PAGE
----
The Cost Analysis function produces cost estimates for materiel systems, automated information systems, force units, training, and other DoD programs and projects. Cost Analysis is the act of developing, analyzing, and documenting cost estimates using analytical approaches and techniques.

 
23 Technical Assessment  The Technical Planning function defines the scope of the technical effort required to develop the system. The basic questions of “who will do what” and “when” are addressed. Normally, a technical plan (Systems Engineering Plan) is prepared that describes what must be accomplished, how systems engineering will be done, how the effort will be scheduled, what resources are needed, and how the total technical effort will be monitored and controlled.
24 Technical Reviews & Audits Technical Reviews and Audits are key technical assessment tools that measure the progress and maturity of technical efforts and technology by assessing development at key event-driven points in the schedule. Technical efforts and technology risks are compared to pre-established exit criteria for the particular event to determine if the appropriate degree of progress and level of maturity have been achieved. Technical Reviews and Audits confirm the outputs of the technical efforts for each major phase, provide a view of technical risks and development choices, and assess the readiness to proceed to the next technical phase.
25 Requirements Management The Requirements Management function establishes and controls the identification, allocation, and flowdown of technical and non-technical requirements. These requirements flow from customers and stakeholders to system elements to form the agreed-to basis for estimating, planning, performing, and tracking activities throughout a program's life cycle. This process includes maintaining the traceability of the pedigree of every requirement. It establishes, verifies, and manages changes to requirements, and documents the requirements baseline.
26 Risk Management The Risk Management function identifies, assesses, mitigates, and continuously tracks, controls, and documents program risks. It examines all aspects of a program, from conception through disposal, including inherent program risks and the risks of deviating from the planned program.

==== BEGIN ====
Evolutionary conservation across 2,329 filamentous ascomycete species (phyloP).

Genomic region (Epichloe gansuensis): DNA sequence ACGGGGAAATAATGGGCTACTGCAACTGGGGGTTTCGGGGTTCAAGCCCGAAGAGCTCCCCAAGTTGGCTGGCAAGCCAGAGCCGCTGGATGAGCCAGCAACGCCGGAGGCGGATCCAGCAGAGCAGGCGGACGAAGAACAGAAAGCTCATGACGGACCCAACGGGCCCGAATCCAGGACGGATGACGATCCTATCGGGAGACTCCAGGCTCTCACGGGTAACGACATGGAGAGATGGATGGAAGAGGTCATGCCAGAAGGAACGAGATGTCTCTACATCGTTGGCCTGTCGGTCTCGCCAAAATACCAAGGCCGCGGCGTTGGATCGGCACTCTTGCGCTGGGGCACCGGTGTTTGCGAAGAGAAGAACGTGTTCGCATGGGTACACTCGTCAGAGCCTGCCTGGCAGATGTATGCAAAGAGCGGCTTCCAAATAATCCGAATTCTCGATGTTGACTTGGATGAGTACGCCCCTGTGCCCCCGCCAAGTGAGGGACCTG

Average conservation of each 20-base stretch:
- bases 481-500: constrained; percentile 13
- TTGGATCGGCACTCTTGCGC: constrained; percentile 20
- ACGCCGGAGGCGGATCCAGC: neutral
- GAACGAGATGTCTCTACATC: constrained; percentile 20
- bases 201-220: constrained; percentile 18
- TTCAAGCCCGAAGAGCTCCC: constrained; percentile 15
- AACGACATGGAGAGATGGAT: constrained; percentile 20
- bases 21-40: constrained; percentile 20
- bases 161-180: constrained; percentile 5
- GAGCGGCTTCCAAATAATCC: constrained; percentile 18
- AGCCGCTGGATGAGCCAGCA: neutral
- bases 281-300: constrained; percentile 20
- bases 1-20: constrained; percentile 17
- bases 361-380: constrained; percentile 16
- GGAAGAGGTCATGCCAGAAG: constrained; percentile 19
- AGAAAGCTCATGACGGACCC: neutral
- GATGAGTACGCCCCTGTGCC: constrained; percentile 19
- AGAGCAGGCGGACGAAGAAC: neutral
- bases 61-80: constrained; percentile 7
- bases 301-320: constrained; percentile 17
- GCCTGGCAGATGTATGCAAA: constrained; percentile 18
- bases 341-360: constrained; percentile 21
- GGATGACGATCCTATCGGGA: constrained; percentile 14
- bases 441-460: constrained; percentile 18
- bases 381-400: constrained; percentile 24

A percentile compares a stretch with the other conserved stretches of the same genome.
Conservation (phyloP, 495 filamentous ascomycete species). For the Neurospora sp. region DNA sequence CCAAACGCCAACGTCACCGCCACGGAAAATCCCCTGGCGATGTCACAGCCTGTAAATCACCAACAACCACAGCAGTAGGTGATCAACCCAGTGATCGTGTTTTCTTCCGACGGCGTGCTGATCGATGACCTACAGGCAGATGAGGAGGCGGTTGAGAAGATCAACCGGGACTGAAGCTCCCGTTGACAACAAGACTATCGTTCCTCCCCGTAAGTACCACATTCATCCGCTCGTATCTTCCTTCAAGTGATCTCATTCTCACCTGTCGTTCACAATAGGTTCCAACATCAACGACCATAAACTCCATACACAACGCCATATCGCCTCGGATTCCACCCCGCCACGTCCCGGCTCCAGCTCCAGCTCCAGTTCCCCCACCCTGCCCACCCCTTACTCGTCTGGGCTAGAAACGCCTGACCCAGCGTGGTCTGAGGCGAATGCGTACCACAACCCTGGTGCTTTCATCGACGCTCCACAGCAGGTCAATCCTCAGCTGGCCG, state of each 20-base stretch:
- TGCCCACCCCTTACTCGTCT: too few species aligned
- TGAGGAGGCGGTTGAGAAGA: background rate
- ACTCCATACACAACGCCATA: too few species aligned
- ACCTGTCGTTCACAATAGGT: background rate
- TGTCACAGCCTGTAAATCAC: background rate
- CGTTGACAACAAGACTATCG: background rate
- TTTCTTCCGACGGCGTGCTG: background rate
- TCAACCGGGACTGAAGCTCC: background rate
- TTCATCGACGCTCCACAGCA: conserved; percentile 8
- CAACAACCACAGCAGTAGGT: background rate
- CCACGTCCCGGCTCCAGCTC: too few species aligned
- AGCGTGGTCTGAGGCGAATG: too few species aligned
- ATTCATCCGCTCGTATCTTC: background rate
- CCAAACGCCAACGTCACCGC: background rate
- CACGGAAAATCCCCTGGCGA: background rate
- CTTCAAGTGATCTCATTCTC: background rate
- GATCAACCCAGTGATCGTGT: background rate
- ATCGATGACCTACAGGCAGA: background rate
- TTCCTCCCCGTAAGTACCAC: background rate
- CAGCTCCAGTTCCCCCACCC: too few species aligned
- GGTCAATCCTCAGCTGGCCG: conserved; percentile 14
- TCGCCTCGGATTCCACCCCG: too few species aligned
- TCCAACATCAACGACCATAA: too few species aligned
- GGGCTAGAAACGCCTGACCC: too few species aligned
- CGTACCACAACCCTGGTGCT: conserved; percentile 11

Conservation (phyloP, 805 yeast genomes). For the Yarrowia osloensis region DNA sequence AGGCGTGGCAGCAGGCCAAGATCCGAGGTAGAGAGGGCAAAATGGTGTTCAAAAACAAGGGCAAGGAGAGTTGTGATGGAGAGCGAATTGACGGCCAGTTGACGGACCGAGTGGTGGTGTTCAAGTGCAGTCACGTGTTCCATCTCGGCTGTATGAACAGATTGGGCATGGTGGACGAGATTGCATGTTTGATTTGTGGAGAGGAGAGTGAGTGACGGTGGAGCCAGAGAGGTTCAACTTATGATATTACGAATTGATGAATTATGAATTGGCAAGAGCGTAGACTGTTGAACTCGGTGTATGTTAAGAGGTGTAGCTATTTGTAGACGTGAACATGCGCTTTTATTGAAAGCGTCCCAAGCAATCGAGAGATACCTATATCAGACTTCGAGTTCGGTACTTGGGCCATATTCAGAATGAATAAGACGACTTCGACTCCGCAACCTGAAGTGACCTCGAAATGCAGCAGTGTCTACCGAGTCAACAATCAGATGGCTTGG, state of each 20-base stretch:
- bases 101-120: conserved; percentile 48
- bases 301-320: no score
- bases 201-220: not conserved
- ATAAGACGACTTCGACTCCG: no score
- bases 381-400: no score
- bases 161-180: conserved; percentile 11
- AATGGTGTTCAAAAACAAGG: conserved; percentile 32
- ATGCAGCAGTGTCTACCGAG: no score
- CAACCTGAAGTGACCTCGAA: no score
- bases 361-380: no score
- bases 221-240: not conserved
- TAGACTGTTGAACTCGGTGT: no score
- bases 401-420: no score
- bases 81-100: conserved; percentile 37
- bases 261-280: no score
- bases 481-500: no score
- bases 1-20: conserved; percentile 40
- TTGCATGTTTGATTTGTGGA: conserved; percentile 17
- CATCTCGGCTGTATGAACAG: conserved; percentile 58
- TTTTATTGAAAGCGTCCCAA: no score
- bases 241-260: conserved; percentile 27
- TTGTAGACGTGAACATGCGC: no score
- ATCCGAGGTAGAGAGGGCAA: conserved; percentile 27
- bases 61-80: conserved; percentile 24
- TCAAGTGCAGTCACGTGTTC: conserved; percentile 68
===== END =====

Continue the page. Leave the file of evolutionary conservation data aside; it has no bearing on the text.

27 Configuration Management The Configuration Management function plans and implements the technical and administrative directive and surveillance actions taken to identify and document the functional and physical characteristics of Configuration Items (CI), to control changes to a CI and its characteristics, and to record and report change status. It provides a complete audit trail of decisions and design modifications. Configuration Management includes Data Management and Interface Management
28 Technical Baselines There are 3 primary baselines associated with milestones in the life cycle of a system: (1) Functional; (2) Allocated; and (3) Product. Each of these baselines is designated when the configuration documentation is deemed to be complete and correct, and needs to be formally protected from unwarranted and uncontrolled change from that point forward in its life cycle.
29 Work Breakdown Structure (WBS) A WBS is an organized method to break down a program into logical subdivisions or subprojects at lower and lower levels of details. It includes hardware, software, services, data, and facilities that comprise all work to be done on a program. It is a key tool in planning, scheduling, cost estimating, budget formulation, interface control, configuration management, and status reporting. Military Handbook (MIL-HDBK) 881A has examples of WBSs.
30 Technology Maturity Analysis The Technology Maturity Analysis function assesses a technology to determine its readiness for incorporation into an acquisition program and for fielding to warfighters. This may involve predicting the time and money that an immature technology will need to become ready for such acquisition program incorporation or fielding.
31 Modeling & Simulation Modeling and Simulation is used to virtually duplicate products and processes to reduce the cost and risk for all life cycle activities from requirements definition, through design and development, to production and sustainment. A model is a physical, mathematical, or logical representation of a system entity, phenomenon, or process. A simulation is the implementation of a model over time that brings a model to life and shows how a particular object or phenomenon will behave. It is useful for testing, analysis, and training where real-world systems or concepts can be represented by a model.